Today my neighbor and I picked up the first box of our fourth season of community supported agriculture, also known as CSA or a farmshare.
Because I’ve been participating in a farmshare for so long, I often end up playing CSA ambassador for other folks who are interested in eating more vegetables or supporting local agriculture. Participating in a CSA is probably the most radical food politics choice I make: my early-spring registration helps finance a nearby independent grower (Wimer’s Organics), who is transparent and communicative about his growing methods; the food doesn’t travel far to reach me; most parts of the food are put to use and most parts of the minimal packaging are recycled. Yet my reasons for registering year after year are selfish: for me, it’s more convenient, economical, and delicious than weekly grocery shopping.
At the same time, I can recognize that a farmshare wouldn’t work for everyone. It requires a fair amount of labor on my part–I am a lazy and impatient cook, but what looks like quick-n-dirty for me might be impossible for someone else. It does require a certain amount of planning. I live in Philadelphia, which offers an array of CSA options as well as numerous weekly farmstands and a couple of big markets close to my home, so it’s easy enough for me to augment my weekly share with fresh fruits and staples like rice. It troubles me when well-regarded food writers vaunt the benefits of cooking fresh and local foods without acknowledging the challenges of doing so, and I don’t want to make the same mistake.
All the same, I do think many more people might make an informed decision to participate in CSA if they could see examples of what that’s like and how a busy person like myself can put it to use. So: I’ve decided to post a weekly report on what I received in my CSA and what I cooked with it. I’m not the first to have this idea–Amanda Marcotte of Pandagon Instagrammed her farmshare for several seasons–and I think she successfully showed that seasonal, local foods can offer a diverse and satisfying diet. The blog posts also provided a community for people to share recipes or ideas, and I hope my posts can provide the same: although several years of practice has given me a pretty good repertoire, sometimes I too run out of ideas in the sixth week of receiving many ears of corn.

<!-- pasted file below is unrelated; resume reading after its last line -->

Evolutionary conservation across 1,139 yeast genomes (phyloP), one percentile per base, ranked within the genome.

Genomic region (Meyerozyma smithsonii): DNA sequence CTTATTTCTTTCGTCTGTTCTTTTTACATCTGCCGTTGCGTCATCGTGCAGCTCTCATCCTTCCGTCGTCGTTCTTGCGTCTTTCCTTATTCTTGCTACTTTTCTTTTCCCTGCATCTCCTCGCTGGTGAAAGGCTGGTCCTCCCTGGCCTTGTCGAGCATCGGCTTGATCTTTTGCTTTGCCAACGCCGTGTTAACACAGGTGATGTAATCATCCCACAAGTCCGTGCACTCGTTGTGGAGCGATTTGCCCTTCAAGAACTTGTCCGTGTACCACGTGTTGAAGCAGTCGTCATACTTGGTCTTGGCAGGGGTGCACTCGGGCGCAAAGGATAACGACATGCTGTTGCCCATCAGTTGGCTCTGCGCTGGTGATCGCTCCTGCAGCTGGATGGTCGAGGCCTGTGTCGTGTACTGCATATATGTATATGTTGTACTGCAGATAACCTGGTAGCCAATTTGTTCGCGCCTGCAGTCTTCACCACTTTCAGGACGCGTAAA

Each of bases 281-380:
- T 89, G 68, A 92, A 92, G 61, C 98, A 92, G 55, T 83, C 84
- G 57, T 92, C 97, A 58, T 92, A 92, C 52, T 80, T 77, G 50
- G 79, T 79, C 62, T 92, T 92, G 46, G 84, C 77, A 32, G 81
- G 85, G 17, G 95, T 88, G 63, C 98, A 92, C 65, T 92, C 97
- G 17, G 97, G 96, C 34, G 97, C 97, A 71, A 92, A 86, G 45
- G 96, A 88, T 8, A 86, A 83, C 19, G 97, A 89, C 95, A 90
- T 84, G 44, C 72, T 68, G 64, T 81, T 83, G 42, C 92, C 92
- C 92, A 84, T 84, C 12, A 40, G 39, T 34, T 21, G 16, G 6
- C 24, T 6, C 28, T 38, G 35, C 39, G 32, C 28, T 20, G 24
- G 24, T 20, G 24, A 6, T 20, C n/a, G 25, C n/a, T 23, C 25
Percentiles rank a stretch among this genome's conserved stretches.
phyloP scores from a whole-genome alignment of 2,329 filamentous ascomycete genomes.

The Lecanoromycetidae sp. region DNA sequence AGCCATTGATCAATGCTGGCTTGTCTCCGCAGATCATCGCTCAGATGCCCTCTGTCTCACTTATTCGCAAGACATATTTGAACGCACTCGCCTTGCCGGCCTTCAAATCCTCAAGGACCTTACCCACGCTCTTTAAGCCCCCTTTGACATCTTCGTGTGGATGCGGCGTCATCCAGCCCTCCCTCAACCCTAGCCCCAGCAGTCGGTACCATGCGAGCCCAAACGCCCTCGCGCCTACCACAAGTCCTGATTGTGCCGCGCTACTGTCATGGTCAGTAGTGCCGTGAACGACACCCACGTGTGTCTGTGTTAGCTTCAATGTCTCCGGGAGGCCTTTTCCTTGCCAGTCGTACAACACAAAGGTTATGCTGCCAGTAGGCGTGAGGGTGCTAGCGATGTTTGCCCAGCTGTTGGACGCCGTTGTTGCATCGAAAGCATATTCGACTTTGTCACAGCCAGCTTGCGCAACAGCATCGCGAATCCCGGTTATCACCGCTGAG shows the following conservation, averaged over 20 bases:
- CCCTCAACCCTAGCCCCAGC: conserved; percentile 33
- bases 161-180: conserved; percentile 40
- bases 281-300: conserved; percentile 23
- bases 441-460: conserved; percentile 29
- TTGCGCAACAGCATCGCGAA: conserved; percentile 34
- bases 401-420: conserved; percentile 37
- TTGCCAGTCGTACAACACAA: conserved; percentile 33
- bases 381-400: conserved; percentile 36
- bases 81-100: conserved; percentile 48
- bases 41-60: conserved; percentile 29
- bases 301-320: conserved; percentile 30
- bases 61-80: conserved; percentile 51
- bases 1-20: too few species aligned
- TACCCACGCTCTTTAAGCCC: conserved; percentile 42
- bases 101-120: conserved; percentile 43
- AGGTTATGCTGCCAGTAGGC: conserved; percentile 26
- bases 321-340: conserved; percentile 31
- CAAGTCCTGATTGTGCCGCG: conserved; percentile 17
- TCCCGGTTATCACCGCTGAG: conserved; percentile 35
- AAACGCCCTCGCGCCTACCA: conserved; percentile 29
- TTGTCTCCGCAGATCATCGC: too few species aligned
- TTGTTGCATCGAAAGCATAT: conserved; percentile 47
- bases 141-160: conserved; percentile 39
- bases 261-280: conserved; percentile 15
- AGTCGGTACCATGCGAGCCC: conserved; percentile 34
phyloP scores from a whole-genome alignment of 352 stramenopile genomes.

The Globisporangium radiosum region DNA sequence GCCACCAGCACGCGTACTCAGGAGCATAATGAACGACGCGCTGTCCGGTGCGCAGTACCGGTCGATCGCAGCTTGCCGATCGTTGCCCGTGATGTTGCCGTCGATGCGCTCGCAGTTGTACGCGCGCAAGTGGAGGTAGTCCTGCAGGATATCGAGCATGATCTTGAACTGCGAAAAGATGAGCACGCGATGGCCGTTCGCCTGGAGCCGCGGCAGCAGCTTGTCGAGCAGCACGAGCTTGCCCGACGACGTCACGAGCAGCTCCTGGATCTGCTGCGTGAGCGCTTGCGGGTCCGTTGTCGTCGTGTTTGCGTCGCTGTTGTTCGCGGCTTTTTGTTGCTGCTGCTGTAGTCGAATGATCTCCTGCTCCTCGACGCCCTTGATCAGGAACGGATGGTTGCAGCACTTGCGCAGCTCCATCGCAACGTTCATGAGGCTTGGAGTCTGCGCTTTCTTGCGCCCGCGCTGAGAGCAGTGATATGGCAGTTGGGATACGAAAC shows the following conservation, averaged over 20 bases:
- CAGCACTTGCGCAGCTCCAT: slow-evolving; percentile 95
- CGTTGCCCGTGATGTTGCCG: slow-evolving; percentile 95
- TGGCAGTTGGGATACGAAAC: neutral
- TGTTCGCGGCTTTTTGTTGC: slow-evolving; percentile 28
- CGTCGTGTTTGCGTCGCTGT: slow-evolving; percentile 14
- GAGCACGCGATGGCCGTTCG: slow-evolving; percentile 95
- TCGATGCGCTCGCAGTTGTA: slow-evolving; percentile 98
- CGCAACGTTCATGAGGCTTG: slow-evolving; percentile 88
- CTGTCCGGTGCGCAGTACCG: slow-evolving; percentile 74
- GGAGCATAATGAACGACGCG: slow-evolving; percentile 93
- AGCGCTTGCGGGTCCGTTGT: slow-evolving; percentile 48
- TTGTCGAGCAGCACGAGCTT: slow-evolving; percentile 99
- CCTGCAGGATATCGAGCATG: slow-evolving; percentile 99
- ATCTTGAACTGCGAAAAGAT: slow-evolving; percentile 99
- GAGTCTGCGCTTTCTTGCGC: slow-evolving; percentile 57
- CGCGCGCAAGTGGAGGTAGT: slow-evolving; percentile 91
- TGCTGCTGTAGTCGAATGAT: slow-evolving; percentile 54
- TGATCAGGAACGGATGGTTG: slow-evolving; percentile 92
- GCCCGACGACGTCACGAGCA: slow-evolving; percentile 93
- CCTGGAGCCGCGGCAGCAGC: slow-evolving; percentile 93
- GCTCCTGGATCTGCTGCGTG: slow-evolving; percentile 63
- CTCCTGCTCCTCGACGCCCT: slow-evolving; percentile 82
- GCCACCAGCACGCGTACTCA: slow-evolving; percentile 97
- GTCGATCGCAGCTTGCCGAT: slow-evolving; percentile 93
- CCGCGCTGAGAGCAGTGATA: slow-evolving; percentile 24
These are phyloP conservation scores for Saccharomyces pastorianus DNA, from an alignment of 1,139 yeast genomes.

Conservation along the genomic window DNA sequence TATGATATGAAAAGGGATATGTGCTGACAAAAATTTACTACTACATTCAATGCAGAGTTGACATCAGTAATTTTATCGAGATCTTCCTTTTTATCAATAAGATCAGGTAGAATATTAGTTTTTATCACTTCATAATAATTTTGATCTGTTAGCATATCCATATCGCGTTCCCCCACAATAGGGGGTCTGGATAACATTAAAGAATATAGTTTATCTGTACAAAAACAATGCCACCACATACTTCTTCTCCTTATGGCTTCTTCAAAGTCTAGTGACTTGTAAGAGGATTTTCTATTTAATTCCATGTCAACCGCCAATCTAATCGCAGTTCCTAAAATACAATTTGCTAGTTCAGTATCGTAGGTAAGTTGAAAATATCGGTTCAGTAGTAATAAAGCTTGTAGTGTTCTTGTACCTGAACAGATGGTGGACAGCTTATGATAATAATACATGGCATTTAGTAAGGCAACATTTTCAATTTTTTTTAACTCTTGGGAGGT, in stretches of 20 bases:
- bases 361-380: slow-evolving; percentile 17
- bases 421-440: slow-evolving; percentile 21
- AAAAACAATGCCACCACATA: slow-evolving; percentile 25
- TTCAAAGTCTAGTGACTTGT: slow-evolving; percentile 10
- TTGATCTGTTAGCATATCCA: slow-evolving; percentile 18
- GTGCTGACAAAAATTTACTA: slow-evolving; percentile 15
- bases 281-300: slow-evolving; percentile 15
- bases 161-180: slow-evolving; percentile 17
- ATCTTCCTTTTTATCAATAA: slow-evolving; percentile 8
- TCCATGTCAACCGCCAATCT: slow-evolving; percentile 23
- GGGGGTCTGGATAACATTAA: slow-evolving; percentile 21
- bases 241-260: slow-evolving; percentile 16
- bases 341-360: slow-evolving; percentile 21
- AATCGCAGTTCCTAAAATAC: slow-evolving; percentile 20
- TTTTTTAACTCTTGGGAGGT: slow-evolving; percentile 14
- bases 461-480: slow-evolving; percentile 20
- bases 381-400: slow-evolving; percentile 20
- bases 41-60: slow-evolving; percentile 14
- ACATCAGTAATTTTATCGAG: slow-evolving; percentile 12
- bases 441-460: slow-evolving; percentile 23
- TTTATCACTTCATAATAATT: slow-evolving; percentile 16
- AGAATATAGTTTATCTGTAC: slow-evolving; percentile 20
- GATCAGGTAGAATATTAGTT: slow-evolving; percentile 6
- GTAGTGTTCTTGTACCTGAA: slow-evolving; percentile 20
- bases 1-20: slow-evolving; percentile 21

I’ll include photos and recipes where I can, although please don’t expect this blog to measure up to recipe blog presentation quality! I’m a culture blogger, not a true food writer.
Frequently Asked Questions:
- Do you have trouble using up all the food?
Not really; most weeks I cook two or three large meals that use up lots of vegetables and provide leftovers for work lunches. When I can, I cook socially: with the neighbor I split this share with, or with a romantic partner, or for a party. I also save scraps for making my own vegetable stock, so if I really can’t bring myself to eat the last few leaves of lettuce, into the stock pot they go.
- Is it expensive?
For me, no. Mine breaks down to about $15 a week. When the CSA is not in session, I don’t necessarily spend $15/week on vegetables–but I also eat fewer vegetables in the winter, and supplement out-of-season produce with canned and frozen vegetables.
The amount of vegetables I receive per week would add up to more than $15 if I purchased them independently at a grocery store or farmstand, even when the fruit is in season. (And, unlike super-cheap produce, I know who picked it.)
- Do you choose what goes in the box?
I don’t; our boxes are packed at the farm and dropped off at specific pickup locations in town. Some CSAs allow customers to choose in advance or pack their own boxes, but I actually prefer having the shopping taken out of my hands.
Please feel free to ask additional questions in comments.